Jan Tarjan, Dismas of Vermont’s executive director, said she expects the Hartford house will have its first residents sometime during the winter. The home could accommodate up to 11 former prisoners at one time.

A 12th person, someone who isn’t transitioning from prison, such as a college student, also will live inside the house.

“It’s part of the whole idea of normalizing behavior,” Tarjan said.

“There is no overnight supervision,” she added. “We haven’t created a jail there.”

The nonprofit is within $20,000 of raising the roughly $450,000 needed for the renovation, Tarjan said.

“We have one more $10,000 gift that we have to match and then we will be finished,” she said, adding that several community supporters sent in large donations and hundreds more sent in small donations.

Dismas received approval for the residence from the town in summer 2011. Shortly after that initial decision, the leaders of a nearby church filed an appeal, arguing students, parents and residents would feel uncomfortable with Dismas House nearby.

The legal fight went to the Vermont Environmental Court, which upheld the town approvals .

Tarjan said Dismas House will give former prisoners a second chance. She said many of the individuals who stay at Dismas are furloughed from prison — or discharged with conditions of release — but are still supervised.

She said some individuals may transition into a category of requiring less supervision from parole and probation officers while they are at Dismas, and some may even finish their full sentences while they are there.

Dismas officials review each application three times, and don’t allow convicted sex offenders to live in the house.

“People who are coming out of incarceration are getting a fresh start,” she said. “And you can’t get started without a place to live.”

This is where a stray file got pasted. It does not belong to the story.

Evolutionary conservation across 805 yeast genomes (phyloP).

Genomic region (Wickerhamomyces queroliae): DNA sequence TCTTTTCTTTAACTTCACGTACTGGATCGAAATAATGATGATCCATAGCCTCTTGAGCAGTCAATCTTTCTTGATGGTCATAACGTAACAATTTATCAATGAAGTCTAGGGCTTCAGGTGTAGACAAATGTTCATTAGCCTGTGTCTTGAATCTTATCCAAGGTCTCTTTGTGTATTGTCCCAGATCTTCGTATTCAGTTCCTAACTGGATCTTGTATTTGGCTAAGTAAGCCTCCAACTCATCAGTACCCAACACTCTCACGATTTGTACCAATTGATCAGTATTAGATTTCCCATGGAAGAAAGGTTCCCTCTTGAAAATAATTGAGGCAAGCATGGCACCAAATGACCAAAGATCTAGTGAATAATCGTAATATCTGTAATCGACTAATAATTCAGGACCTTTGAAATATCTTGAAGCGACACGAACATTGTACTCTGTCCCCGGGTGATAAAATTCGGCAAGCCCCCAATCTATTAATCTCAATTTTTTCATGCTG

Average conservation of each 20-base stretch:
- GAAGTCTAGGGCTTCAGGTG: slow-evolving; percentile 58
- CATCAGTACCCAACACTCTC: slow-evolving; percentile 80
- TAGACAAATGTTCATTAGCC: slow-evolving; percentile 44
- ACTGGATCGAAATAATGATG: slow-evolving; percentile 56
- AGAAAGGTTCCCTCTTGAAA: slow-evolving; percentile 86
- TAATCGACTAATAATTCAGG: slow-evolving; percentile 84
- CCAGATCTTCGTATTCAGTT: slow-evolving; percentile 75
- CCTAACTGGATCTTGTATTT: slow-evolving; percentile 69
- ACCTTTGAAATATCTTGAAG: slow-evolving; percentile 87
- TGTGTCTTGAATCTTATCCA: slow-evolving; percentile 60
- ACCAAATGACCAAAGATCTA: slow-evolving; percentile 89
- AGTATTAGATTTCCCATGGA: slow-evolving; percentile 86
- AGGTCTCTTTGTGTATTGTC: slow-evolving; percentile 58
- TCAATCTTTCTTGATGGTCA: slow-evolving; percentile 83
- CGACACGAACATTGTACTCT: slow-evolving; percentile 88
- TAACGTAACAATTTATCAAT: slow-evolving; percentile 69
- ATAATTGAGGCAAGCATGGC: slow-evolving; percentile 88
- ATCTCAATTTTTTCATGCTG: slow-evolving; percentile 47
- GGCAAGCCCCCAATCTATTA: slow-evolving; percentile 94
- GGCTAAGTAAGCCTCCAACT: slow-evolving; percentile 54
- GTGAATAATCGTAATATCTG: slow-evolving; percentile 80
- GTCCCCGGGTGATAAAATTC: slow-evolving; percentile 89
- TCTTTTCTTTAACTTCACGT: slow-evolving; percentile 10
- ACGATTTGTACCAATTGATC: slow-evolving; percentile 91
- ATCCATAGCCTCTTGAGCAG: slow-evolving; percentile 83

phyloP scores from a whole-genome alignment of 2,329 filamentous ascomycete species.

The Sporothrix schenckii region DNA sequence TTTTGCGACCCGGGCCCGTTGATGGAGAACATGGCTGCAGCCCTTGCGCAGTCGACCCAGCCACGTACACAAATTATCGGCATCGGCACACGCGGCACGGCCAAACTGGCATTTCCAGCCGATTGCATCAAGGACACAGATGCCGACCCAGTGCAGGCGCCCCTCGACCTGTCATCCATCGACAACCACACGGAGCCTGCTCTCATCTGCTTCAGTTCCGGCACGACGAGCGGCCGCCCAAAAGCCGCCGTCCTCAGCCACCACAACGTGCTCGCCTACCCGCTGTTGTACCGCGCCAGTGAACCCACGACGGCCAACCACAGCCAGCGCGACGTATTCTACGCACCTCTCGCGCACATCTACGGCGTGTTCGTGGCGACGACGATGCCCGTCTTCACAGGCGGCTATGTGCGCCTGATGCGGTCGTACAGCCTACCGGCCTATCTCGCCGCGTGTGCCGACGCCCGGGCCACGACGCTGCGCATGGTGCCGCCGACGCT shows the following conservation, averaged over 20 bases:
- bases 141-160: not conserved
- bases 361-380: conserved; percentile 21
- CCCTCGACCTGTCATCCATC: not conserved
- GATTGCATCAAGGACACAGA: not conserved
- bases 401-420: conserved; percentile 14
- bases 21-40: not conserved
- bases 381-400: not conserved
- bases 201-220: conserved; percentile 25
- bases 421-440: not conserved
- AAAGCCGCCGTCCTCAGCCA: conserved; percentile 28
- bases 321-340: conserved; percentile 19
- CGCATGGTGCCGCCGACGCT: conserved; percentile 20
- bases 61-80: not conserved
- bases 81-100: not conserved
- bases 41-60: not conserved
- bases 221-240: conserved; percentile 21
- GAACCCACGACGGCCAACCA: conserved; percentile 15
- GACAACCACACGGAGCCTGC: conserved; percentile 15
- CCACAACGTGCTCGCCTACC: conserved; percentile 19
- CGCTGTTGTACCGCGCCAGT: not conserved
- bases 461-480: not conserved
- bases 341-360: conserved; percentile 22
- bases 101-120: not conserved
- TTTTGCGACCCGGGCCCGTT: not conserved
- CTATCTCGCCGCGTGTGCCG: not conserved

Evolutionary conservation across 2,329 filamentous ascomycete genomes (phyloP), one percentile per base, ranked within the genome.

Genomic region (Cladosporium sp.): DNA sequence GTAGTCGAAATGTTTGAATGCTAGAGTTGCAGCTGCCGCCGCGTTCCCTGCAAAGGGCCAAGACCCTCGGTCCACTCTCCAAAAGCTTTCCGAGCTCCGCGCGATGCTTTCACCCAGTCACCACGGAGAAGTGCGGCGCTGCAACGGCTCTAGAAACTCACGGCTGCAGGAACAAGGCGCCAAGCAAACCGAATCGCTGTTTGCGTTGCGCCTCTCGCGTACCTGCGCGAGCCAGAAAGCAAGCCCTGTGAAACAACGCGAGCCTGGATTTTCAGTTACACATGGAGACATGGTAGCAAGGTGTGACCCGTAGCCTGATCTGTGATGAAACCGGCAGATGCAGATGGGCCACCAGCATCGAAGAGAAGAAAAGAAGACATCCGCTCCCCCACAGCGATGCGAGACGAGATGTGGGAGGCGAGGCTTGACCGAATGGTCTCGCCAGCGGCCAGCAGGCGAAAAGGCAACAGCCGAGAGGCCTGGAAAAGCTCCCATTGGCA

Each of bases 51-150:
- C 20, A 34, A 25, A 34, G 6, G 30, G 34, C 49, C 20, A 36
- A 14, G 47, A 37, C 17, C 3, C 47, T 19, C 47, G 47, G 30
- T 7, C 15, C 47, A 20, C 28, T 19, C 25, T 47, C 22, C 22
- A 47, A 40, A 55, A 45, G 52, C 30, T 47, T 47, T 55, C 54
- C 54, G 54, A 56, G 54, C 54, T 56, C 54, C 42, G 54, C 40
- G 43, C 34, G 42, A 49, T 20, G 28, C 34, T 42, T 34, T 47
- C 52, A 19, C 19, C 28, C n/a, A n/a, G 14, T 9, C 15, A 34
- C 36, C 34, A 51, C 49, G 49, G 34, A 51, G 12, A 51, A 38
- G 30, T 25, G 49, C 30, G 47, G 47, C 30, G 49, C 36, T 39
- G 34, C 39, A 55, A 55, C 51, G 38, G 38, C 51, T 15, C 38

Tarjan said the state requires individuals who are transitioning out of prison before their sentence is fully completed to have a stable place to live as a condition of release . Hartford’s Dismas House will help bridge that gap for many furloughed inmates who are authorized to be released, but don’t have a place to go.

“I think we are demonstrating a creative way to reduce the incarceration rate,” Tarjan said. “That is important because over-incarceration really does pull apart families, communities, and it essentially reduces the resources because these individuals aren’t out there to work and be productive in the community.”

Work crews from Hartford Probation and Parole and the Southeast State Correctional Facility in Windsor helped demolish the interior of the building and will return in December to further assist in the rehabilitation efforts, Strong said.

It costs roughly $59,000 per year per inmate to stay inside a Vermont prison, Tarjan said. To house an individual at a Dismas House, she said it costs roughly $19,000 per year.

Former prisoners staying at Dismas are required to pay a program fee of $75 a week. Tarjan said the individuals are asked to commit to a minimum of a three-month stay.

“Of the residents who stay with us at least three months, of those, 68 to 75 percent of them do transition into their own housing,” Tarjan said. “That means a whole lot when you think about it in the context of how hard it is to come out of prison.”

Jordan Cuddemi can be reached at jcuddemi@vnews.com or 603-727-3248.